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filovirus

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  1. Here is the scripture reference: Malachi 3:10 Bring ye all the tithes into the storehouse, that there may be meat in mine house, and prove me now herewith, saith the Lord of hosts, if I will not open you the windows of heaven, and pour you out a blessing, that there shall not be room enough to receive it. 11 And I will rebuke the devourer for your sakes, and he shall not destroy the fruits of your ground; neither shall your vine cast her fruit before the time in the field, saith the Lord of hosts. 12 And all nations shall call you blessed: for ye shall be a delightsome land, saith the Lord of hosts. I read this as a promise that there will always be enough, and that others will see Israel as blessed. I don’t see anything about promised riches. We also have this promised blessing: D&C 85:3 It is contrary to the will and commandment of God that those who receive not their inheritance by consecration, agreeable to his law, which he has given, that he may tithe his people, to prepare them against the day of vengeance and burning, should have their names enrolled with the people of God. Seems like tithing is there to prepare us as well.
  2. Sorry to hear of your struggles. Must have been tough. During my time in El Salvador I met many people who struggled financially their whole life. One family in particular was so poor that many times they were barely able to afford the leftovers of a chicken. This included only the beak and feet to feed a family of 5 for a day. I knew their situation would never change. They knew their situation would never change. They did continue to pay tithing with what little they had. And did so willingly. There is a mistaken idea floating around that members that pay tithing will always receive financial stability or even financial success. Temporal blessings. I don’t believe this is always the case. I don’t even believe this is generally true. But we have been promised that the windows of heaven will open. That we will gain spiritual success. That the promised blessings will be spiritual in nature. And that some of these blessings may not even be realized in this life.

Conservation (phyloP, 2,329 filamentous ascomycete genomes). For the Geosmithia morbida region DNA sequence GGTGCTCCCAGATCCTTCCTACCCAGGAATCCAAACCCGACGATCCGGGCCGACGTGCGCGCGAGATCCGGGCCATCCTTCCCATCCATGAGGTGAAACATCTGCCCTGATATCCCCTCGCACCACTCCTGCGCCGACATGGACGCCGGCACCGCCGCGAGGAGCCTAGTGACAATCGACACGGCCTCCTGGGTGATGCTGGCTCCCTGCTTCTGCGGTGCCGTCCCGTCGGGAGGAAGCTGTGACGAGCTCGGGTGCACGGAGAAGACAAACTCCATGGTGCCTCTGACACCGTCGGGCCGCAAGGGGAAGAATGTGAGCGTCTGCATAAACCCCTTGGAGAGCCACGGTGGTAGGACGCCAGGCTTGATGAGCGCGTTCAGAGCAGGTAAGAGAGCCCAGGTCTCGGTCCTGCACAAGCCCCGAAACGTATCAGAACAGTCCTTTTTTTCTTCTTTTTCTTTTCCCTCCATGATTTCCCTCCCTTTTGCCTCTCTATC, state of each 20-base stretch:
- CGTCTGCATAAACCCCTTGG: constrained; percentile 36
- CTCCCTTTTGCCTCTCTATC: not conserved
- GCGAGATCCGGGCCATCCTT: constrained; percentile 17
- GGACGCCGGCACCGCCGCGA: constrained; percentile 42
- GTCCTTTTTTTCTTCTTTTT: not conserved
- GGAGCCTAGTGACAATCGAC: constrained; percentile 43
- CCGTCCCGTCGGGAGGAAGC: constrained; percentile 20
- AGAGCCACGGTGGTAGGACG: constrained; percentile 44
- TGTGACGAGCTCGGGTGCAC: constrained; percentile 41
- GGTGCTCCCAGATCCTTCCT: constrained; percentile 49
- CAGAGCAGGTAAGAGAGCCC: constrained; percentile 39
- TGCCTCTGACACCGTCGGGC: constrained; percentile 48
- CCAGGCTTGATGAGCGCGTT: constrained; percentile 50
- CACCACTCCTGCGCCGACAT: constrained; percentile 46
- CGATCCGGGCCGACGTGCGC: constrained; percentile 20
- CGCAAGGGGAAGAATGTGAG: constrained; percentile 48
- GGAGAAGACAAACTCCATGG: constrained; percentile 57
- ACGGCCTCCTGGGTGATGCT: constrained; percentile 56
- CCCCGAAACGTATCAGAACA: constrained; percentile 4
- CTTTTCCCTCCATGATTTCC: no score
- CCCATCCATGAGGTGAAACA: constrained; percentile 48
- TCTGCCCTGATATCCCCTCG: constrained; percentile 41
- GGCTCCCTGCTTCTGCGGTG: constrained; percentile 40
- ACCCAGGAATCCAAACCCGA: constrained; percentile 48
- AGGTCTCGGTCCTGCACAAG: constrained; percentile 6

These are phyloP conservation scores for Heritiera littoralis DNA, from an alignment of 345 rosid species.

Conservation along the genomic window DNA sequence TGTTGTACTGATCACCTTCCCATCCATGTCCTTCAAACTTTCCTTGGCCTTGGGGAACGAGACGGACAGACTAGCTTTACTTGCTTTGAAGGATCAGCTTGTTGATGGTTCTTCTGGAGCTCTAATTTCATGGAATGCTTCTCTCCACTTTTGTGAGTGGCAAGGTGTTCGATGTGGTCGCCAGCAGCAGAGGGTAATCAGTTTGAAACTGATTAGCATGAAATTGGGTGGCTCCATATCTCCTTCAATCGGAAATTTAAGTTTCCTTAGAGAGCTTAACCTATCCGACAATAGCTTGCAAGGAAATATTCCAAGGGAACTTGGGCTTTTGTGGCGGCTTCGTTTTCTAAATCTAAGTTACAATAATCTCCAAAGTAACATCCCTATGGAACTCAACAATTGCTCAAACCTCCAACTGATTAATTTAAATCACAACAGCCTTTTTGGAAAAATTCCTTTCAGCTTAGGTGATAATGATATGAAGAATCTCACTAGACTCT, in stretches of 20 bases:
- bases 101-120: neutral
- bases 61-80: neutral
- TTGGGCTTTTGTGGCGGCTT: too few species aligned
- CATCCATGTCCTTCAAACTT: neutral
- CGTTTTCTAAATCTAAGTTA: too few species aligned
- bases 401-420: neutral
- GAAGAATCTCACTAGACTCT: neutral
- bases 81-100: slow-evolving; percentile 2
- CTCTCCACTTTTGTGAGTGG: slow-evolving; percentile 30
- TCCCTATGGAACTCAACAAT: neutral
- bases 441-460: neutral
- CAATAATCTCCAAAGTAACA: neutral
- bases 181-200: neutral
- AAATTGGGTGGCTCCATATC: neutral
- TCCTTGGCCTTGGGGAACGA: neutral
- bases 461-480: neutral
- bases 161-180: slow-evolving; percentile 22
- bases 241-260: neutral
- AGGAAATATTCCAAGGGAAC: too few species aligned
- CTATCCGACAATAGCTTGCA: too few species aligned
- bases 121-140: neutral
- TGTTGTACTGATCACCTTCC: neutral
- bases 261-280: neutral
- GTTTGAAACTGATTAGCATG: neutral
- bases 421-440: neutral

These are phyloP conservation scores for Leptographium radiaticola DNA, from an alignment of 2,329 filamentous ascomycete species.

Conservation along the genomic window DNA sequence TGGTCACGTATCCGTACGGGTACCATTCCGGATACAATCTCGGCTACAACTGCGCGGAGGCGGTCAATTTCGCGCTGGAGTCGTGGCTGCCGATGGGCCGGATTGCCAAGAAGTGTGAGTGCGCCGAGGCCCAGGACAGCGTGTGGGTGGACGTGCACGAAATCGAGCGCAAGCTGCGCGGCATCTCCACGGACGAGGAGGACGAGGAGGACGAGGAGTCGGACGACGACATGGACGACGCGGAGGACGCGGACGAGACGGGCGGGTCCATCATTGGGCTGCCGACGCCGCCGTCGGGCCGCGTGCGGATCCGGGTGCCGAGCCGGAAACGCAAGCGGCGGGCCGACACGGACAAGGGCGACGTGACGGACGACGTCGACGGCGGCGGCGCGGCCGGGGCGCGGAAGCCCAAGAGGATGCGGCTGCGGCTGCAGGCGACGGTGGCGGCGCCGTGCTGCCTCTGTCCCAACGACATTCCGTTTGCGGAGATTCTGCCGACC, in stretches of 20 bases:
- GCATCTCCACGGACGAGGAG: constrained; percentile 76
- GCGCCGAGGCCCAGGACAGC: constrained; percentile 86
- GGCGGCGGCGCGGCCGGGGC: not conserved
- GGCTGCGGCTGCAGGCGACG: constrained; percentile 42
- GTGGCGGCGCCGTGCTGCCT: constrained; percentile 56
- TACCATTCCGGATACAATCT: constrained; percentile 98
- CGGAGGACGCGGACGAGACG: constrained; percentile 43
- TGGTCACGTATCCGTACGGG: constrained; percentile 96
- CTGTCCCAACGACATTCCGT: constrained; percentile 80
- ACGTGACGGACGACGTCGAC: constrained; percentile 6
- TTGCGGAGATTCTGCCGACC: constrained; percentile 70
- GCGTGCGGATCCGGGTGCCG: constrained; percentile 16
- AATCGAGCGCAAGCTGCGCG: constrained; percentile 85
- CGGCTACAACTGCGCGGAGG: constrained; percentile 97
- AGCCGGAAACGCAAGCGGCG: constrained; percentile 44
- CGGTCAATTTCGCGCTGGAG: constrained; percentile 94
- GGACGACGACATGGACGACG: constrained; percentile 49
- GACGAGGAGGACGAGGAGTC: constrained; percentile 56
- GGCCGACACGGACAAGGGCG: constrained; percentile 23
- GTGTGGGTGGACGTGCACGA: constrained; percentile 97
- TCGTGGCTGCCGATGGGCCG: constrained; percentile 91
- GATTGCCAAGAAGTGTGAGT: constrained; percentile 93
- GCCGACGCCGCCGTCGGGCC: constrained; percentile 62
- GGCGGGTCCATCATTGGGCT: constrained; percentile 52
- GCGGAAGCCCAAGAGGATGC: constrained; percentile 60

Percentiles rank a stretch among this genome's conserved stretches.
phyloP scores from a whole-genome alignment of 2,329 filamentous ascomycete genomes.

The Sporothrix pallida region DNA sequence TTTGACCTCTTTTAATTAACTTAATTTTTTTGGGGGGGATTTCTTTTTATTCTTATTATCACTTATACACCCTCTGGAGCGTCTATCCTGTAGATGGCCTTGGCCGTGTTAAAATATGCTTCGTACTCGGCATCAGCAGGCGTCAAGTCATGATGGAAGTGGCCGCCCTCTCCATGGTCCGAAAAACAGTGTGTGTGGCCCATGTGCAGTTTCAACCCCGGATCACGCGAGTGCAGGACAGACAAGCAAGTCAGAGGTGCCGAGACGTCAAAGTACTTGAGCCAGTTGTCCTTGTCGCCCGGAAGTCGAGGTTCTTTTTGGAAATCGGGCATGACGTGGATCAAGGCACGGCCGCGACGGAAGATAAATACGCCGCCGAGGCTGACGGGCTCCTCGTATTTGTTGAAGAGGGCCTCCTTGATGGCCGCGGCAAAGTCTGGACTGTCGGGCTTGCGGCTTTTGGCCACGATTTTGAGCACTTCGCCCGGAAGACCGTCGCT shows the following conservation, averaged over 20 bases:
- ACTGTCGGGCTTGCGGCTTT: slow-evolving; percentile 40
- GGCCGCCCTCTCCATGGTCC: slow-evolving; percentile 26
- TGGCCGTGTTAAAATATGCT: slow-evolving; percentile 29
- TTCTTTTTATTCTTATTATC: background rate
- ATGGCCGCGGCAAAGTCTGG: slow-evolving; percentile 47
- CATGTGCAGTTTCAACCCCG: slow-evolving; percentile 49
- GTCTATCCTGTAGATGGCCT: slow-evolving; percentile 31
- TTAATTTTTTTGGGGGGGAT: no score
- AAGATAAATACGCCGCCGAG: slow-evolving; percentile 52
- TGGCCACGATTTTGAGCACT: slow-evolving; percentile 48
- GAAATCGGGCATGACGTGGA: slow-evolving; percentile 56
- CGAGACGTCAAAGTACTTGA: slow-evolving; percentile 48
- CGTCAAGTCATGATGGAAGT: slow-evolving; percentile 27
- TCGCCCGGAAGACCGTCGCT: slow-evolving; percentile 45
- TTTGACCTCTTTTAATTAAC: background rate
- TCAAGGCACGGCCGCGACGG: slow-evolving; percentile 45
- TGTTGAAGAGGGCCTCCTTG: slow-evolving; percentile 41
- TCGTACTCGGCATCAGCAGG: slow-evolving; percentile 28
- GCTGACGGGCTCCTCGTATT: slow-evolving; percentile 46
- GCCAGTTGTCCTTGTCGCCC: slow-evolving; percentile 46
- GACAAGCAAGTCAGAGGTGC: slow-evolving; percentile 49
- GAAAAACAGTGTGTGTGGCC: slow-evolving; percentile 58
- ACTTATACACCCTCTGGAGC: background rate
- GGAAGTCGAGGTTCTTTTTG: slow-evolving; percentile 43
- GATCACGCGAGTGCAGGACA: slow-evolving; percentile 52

3. Do you really think the Church is missing out on your tithing? From the sounds of it, the Church doesn't need your tithing, nor anyone's for the foreseeable future. I'm pretty sure they have enough to keep the lights running. But maybe from a different perspective, you may be missing out on spiritual blessings that God has in store for you because of not paying tithing.
  4. You are right in that there will be exceptions, but right now our current council from a prophet of God is this: "that the Lord has asked every worthy, able young man to prepare for and serve a mission. For Latter-day Saint young men, missionary service is a priesthood responsibility." (Russel M. Nelson, Sat Morning Session, April 2022 GC). So the question that worthy, able young men should be asking God is this: I am planning on fulfilling my responsibility to serve a mission unless You have a different plan for me? But what is the parent's responsibility. In the same GC session, President Ballard said the following: "Fathers and mothers of these wonderful youth, you have a vital role in this preparation process. Begin today to talk with your children about missionary service. We know that the family is the most profound influence in helping our young men and young women prepare." (M. Russel Ballard, Sat Moring Session, April 2022 GC). What is the vital role? Help to influence young men and women to prepare. But I do not see it as failing for the parents if the son does not choose to serve a mission, as long as the son was taught correctly regarding the charge to serve. This would be teaching them correct principles, but allowing them to use their moral agency to choose to follow the voice of the prophets. Few knew the doctrine of moral agency better than Lehi and Sariah, yet they still let all of their sons choose for themselves whether they would or would not follow God. Do we fault them for Laman and Lemuel choosing a different path? I would hope not. Yet on the opposite side of the spectrum, Eli in the book of 1 Samuel failed to teach his children correct principles, and so his sons sins fell and his head and his posterity was no longer worthy of the calling he had.